Masala Garlic Ghee from Houston chef Anita Jaisinghani’s cookbook, “Masala.” Photo by Johnny Autry.
Anita Jaisinghani, the multiple-time James Beard Award semifinalist and nominee chef and owner of Pondicheri, has long been a well-regarded fixture in Houston’s culinary scene, leveraging her in-depth knowledge of Indian cuisine to win fans of her cooking. From 2001 to 2016, she operated her modern Indian bistro, Indika, first in Memorial and then in Montrose. These days, her loyal following flocks to Pondicheri, which she opened in 2011, and the upstairs Pondicheri Bake Shop for coffee, tea, baked goods, pastries and savory fare. (At one point, she even operated  even a Pondicheri in New York City that received a positive review from New York Times critic Pete Wells before it closed in 2020.) Now, Jaisinghani is sharing her knowledge in her new cookbook, “Masala: Recipes from India, the Land of Spices.” 
The three foundations of Jaisinghani’s approach to food and the recipes in “Masala” are her upbringing in the Indian state of Gujarat, her experience as a Houston chef and her belief in Ayurvedic tenets, which are over 4,000 years old. The latter is complicated, and “Masala” includes a primer for those who want to learn more. To greatly simplify: Ayurveda adherents regard food as medicine; everything you eat can affect your personal balance and health.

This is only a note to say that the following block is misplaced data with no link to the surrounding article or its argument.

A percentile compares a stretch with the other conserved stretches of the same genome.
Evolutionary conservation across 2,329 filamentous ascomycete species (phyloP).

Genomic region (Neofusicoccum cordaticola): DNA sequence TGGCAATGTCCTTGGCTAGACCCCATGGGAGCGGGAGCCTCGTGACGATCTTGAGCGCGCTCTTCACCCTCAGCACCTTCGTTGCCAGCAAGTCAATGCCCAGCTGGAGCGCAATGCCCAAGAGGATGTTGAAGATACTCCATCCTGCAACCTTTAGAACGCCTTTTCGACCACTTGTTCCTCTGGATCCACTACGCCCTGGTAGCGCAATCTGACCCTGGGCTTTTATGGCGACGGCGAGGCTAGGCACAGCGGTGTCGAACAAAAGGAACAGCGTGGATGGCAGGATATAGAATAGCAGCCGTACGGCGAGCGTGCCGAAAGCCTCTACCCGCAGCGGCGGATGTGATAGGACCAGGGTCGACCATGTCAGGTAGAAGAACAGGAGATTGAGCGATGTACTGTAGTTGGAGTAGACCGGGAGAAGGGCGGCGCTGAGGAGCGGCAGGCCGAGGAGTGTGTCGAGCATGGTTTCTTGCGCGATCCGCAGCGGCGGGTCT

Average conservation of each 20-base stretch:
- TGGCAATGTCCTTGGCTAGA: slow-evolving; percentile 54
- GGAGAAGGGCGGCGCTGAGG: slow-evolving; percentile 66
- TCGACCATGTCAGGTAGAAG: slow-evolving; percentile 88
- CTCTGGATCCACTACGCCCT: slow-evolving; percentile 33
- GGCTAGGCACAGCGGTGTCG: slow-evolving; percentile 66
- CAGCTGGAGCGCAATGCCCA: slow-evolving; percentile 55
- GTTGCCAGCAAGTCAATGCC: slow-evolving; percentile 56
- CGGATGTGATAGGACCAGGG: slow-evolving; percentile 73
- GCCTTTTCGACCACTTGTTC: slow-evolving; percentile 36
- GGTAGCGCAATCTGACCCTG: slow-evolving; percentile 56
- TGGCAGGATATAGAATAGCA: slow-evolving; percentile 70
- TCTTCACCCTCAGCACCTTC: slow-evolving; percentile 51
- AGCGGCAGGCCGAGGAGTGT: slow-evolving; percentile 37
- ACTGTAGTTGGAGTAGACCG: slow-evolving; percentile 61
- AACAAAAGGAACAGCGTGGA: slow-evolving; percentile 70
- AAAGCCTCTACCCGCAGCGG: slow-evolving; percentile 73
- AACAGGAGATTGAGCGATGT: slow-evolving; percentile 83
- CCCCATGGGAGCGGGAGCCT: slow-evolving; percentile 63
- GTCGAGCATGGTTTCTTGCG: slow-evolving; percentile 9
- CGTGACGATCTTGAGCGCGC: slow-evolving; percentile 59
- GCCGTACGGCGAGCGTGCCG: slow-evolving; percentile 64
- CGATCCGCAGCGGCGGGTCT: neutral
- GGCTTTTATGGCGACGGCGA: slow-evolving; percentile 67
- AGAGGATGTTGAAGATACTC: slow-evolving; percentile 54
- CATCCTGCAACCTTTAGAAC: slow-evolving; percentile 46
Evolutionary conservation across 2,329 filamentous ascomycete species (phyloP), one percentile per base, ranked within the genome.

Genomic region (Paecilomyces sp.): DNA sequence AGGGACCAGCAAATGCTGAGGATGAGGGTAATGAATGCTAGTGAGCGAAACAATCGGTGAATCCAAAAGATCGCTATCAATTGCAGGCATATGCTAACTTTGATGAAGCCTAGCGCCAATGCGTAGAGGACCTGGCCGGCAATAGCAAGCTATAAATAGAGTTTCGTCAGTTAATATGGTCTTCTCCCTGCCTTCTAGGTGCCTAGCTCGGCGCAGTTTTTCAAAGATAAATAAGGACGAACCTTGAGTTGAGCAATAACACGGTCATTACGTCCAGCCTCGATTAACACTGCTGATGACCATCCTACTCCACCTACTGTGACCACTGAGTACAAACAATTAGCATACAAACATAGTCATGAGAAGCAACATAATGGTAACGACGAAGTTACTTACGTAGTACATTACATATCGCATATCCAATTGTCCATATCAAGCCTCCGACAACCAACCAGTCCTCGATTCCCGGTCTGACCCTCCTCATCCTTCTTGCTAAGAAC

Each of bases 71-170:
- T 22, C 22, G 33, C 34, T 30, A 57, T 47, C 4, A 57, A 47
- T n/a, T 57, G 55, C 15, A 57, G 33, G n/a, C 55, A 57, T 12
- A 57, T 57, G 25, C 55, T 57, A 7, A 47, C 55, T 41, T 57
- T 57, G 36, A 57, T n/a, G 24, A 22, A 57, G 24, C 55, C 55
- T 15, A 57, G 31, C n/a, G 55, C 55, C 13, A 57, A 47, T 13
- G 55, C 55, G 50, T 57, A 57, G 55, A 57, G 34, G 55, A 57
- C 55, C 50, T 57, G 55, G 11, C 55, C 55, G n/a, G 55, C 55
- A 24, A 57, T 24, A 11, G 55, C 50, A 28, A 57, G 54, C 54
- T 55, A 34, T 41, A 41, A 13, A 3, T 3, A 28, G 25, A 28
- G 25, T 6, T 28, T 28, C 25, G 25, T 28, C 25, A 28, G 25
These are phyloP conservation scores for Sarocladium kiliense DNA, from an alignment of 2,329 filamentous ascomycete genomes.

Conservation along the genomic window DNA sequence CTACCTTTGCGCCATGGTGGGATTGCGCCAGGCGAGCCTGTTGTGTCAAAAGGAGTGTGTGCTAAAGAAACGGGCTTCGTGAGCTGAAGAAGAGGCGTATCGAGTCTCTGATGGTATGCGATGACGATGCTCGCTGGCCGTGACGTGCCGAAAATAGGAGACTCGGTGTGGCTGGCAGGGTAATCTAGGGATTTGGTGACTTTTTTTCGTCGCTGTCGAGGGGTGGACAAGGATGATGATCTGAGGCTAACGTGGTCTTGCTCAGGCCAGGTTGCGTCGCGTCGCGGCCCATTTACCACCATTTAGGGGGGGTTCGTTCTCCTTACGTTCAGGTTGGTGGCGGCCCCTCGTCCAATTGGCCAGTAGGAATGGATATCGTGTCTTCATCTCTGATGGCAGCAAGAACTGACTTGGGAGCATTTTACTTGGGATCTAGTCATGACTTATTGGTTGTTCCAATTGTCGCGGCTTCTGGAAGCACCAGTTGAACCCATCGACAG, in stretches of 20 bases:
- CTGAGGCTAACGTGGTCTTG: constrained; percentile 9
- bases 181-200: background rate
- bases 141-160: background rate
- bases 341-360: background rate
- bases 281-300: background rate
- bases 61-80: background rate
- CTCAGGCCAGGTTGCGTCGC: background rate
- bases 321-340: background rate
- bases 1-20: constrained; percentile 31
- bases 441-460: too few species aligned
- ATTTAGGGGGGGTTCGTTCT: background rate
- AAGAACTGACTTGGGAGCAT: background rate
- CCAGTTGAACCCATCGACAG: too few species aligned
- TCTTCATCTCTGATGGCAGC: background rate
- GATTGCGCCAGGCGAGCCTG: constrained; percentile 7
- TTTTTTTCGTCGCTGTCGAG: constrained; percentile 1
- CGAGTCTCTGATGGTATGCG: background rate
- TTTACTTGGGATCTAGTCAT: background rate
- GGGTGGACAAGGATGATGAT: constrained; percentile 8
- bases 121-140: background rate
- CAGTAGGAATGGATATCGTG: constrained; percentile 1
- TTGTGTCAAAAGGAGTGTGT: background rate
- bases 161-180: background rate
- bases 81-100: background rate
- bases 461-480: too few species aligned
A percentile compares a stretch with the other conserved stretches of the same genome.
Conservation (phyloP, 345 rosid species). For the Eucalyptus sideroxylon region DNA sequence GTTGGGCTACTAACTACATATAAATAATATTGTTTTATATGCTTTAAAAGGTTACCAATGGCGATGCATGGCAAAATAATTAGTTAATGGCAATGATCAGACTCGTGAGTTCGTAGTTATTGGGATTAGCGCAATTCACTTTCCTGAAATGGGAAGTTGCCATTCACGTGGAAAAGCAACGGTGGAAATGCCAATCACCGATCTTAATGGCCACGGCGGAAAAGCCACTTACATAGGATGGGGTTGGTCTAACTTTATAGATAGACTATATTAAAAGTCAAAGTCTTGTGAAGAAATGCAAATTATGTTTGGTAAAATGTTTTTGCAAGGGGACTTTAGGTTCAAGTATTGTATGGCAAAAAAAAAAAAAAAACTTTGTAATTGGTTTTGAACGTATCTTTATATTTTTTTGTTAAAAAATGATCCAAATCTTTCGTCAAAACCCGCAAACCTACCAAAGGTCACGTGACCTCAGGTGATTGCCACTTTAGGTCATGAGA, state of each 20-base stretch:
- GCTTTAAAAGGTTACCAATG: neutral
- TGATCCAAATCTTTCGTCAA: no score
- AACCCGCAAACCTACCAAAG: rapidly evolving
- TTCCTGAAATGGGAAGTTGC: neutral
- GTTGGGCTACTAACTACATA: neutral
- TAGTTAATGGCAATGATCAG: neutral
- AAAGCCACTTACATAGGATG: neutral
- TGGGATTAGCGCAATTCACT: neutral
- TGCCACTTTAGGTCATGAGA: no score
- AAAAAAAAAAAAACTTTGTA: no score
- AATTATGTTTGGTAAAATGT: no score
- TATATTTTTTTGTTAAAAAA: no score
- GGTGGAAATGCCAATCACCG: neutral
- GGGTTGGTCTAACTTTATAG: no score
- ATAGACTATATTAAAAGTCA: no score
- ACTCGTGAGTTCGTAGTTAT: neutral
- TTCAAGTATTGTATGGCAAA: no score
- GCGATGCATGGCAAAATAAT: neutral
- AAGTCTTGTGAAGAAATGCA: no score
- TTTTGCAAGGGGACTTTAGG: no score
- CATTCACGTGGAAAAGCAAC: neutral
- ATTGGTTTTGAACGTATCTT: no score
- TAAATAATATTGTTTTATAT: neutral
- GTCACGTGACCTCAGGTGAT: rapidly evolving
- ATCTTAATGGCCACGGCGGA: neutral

Growing up in India, Jaisinghani was exposed to her mother’s native Sindhi cuisine (“Masala” is dedicated to her) and her friends’ vegetarian Gujarati food. Cooking in Houston, she learned to use local ingredients, such as Gulf fish, and adapted to Texas’ finicky growing seasons, which range from blissfully temperate to the blazing-hot, the unforgiving period I jokingly call “radish season.” (Fellow editor David Leftwich calls it “okra and eggplant season.”) In the book, Jaisinghani says she once told a food writer, “Asking me to cook Indian food in America without using local ingredients is like asking me to live here but not breathe the air.” After many years of cooking at home, her first venture in adapting her approach to cooking for the marketplace was selling homemade chutneys to Whole Foods. She then worked for James Beard Award-winning chef Robert Del Grande at his landmark Southwestern restaurant, Café Annie. 
Jaisinghani — who holds a degree in microbiology  — has condensed her years of experience into a cookbook that provides information and techniques for home cooks to dive as deep into the cuisine as they want. With the book’s guidance, you can make your own ghee and yogurt, and even ferment your own dosa batter. 
You can jump right in and try a recipe, but that can be trickier than it sounds if you don’t already have a collection of Indian spices. (You did notice the cookbook has “Spices” in the name, right? It features four masala recipes and no less than 34 helpful pages cover the topic.) Some that I didn’t have in my own spice stockpile include ajwain seeds (needed in samosa dough), fresh or dried fenugreek leaves and seeds, and kari (curry) leaves. Until I remedy that, several recipes were out of my reach — but I still look forward to making these.